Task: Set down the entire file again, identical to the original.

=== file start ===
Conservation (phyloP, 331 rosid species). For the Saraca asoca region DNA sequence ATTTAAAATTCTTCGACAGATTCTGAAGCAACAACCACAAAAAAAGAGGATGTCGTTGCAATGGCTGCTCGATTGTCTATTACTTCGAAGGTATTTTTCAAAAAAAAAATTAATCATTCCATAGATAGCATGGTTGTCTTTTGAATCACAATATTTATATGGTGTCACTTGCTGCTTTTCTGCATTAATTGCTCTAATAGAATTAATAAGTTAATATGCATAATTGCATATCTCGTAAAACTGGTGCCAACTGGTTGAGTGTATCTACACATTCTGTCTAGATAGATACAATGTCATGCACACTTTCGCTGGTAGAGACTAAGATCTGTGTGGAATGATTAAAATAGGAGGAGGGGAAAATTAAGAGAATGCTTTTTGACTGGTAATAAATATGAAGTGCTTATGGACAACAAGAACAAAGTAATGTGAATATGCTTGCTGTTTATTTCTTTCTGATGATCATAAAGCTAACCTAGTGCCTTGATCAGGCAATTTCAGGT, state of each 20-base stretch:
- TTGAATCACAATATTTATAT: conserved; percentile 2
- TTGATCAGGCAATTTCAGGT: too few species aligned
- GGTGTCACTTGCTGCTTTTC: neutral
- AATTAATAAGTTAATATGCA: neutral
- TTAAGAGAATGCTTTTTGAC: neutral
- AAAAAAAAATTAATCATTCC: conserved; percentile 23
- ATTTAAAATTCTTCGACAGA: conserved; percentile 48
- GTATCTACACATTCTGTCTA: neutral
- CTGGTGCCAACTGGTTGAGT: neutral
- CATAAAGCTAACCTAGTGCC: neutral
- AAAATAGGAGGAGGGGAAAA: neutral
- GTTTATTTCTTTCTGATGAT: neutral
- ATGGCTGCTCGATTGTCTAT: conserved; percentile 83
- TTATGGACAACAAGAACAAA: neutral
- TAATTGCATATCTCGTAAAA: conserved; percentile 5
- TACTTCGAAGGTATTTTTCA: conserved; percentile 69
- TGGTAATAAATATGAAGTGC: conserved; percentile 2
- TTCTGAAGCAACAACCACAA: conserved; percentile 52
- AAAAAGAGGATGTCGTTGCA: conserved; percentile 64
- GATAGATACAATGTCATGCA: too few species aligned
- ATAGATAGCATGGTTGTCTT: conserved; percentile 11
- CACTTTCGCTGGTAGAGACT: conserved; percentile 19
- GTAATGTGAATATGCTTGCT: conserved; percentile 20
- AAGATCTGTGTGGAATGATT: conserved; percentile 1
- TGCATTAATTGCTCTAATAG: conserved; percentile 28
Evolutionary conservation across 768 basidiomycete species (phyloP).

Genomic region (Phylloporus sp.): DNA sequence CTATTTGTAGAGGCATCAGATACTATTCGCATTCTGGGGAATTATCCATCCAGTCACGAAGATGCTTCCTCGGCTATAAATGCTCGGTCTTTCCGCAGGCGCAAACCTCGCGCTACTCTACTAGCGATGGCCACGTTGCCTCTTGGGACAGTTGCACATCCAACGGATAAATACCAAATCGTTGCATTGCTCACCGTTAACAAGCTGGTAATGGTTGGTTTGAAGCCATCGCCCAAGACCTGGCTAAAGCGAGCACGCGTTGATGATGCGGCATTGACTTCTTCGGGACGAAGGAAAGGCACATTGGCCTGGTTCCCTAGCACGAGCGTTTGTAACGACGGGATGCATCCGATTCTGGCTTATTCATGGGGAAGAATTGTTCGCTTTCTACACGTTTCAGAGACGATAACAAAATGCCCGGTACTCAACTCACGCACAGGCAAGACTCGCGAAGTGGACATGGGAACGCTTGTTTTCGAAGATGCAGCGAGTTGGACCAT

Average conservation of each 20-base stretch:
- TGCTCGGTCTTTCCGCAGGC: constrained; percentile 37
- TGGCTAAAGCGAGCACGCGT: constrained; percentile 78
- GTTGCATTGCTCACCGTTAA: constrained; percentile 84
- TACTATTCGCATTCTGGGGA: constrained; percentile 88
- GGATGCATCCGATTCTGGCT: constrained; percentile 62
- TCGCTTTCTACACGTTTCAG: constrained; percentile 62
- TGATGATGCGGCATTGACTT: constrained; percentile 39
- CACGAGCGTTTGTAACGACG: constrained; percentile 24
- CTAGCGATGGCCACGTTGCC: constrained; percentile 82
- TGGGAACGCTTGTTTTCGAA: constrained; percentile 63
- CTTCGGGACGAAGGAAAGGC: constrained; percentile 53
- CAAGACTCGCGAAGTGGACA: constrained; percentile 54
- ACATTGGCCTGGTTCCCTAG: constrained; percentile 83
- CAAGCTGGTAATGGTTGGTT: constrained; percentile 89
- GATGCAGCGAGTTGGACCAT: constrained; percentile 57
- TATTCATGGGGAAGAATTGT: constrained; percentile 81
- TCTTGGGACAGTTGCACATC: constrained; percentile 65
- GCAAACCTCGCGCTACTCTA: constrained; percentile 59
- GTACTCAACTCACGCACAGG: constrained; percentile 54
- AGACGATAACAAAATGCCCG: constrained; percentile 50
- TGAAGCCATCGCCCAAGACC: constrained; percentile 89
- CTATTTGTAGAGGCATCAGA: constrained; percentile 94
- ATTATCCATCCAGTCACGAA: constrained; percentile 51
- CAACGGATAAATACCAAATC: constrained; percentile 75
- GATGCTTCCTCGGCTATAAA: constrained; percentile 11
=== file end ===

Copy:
Conservation (phyloP, 331 rosid species). For the Saraca asoca region DNA sequence ATTTAAAATTCTTCGACAGATTCTGAAGCAACAACCACAAAAAAAGAGGATGTCGTTGCAATGGCTGCTCGATTGTCTATTACTTCGAAGGTATTTTTCAAAAAAAAAATTAATCATTCCATAGATAGCATGGTTGTCTTTTGAATCACAATATTTATATGGTGTCACTTGCTGCTTTTCTGCATTAATTGCTCTAATAGAATTAATAAGTTAATATGCATAATTGCATATCTCGTAAAACTGGTGCCAACTGGTTGAGTGTATCTACACATTCTGTCTAGATAGATACAATGTCATGCACACTTTCGCTGGTAGAGACTAAGATCTGTGTGGAATGATTAAAATAGGAGGAGGGGAAAATTAAGAGAATGCTTTTTGACTGGTAATAAATATGAAGTGCTTATGGACAACAAGAACAAAGTAATGTGAATATGCTTGCTGTTTATTTCTTTCTGATGATCATAAAGCTAACCTAGTGCCTTGATCAGGCAATTTCAGGT, state of each 20-base stretch:
- TTGAATCACAATATTTATAT: conserved; percentile 2
- TTGATCAGGCAATTTCAGGT: too few species aligned
- GGTGTCACTTGCTGCTTTTC: neutral
- AATTAATAAGTTAATATGCA: neutral
- TTAAGAGAATGCTTTTTGAC: neutral
- AAAAAAAAATTAATCATTCC: conserved; percentile 23
- ATTTAAAATTCTTCGACAGA: conserved; percentile 48
- GTATCTACACATTCTGTCTA: neutral
- CTGGTGCCAACTGGTTGAGT: neutral
- CATAAAGCTAACCTAGTGCC: neutral
- AAAATAGGAGGAGGGGAAAA: neutral
- GTTTATTTCTTTCTGATGAT: neutral
- ATGGCTGCTCGATTGTCTAT: conserved; percentile 83
- TTATGGACAACAAGAACAAA: neutral
- TAATTGCATATCTCGTAAAA: conserved; percentile 5
- TACTTCGAAGGTATTTTTCA: conserved; percentile 69
- TGGTAATAAATATGAAGTGC: conserved; percentile 2
- TTCTGAAGCAACAACCACAA: conserved; percentile 52
- AAAAAGAGGATGTCGTTGCA: conserved; percentile 64
- GATAGATACAATGTCATGCA: too few species aligned
- ATAGATAGCATGGTTGTCTT: conserved; percentile 11
- CACTTTCGCTGGTAGAGACT: conserved; percentile 19
- GTAATGTGAATATGCTTGCT: conserved; percentile 20
- AAGATCTGTGTGGAATGATT: conserved; percentile 1
- TGCATTAATTGCTCTAATAG: conserved; percentile 28
Evolutionary conservation across 768 basidiomycete species (phyloP).

Genomic region (Phylloporus sp.): DNA sequence CTATTTGTAGAGGCATCAGATACTATTCGCATTCTGGGGAATTATCCATCCAGTCACGAAGATGCTTCCTCGGCTATAAATGCTCGGTCTTTCCGCAGGCGCAAACCTCGCGCTACTCTACTAGCGATGGCCACGTTGCCTCTTGGGACAGTTGCACATCCAACGGATAAATACCAAATCGTTGCATTGCTCACCGTTAACAAGCTGGTAATGGTTGGTTTGAAGCCATCGCCCAAGACCTGGCTAAAGCGAGCACGCGTTGATGATGCGGCATTGACTTCTTCGGGACGAAGGAAAGGCACATTGGCCTGGTTCCCTAGCACGAGCGTTTGTAACGACGGGATGCATCCGATTCTGGCTTATTCATGGGGAAGAATTGTTCGCTTTCTACACGTTTCAGAGACGATAACAAAATGCCCGGTACTCAACTCACGCACAGGCAAGACTCGCGAAGTGGACATGGGAACGCTTGTTTTCGAAGATGCAGCGAGTTGGACCAT

Average conservation of each 20-base stretch:
- TGCTCGGTCTTTCCGCAGGC: constrained; percentile 37
- TGGCTAAAGCGAGCACGCGT: constrained; percentile 78
- GTTGCATTGCTCACCGTTAA: constrained; percentile 84
- TACTATTCGCATTCTGGGGA: constrained; percentile 88
- GGATGCATCCGATTCTGGCT: constrained; percentile 62
- TCGCTTTCTACACGTTTCAG: constrained; percentile 62
- TGATGATGCGGCATTGACTT: constrained; percentile 39
- CACGAGCGTTTGTAACGACG: constrained; percentile 24
- CTAGCGATGGCCACGTTGCC: constrained; percentile 82
- TGGGAACGCTTGTTTTCGAA: constrained; percentile 63
- CTTCGGGACGAAGGAAAGGC: constrained; percentile 53
- CAAGACTCGCGAAGTGGACA: constrained; percentile 54
- ACATTGGCCTGGTTCCCTAG: constrained; percentile 83
- CAAGCTGGTAATGGTTGGTT: constrained; percentile 89
- GATGCAGCGAGTTGGACCAT: constrained; percentile 57
- TATTCATGGGGAAGAATTGT: constrained; percentile 81
- TCTTGGGACAGTTGCACATC: constrained; percentile 65
- GCAAACCTCGCGCTACTCTA: constrained; percentile 59
- GTACTCAACTCACGCACAGG: constrained; percentile 54
- AGACGATAACAAAATGCCCG: constrained; percentile 50
- TGAAGCCATCGCCCAAGACC: constrained; percentile 89
- CTATTTGTAGAGGCATCAGA: constrained; percentile 94
- ATTATCCATCCAGTCACGAA: constrained; percentile 51
- CAACGGATAAATACCAAATC: constrained; percentile 75
- GATGCTTCCTCGGCTATAAA: constrained; percentile 11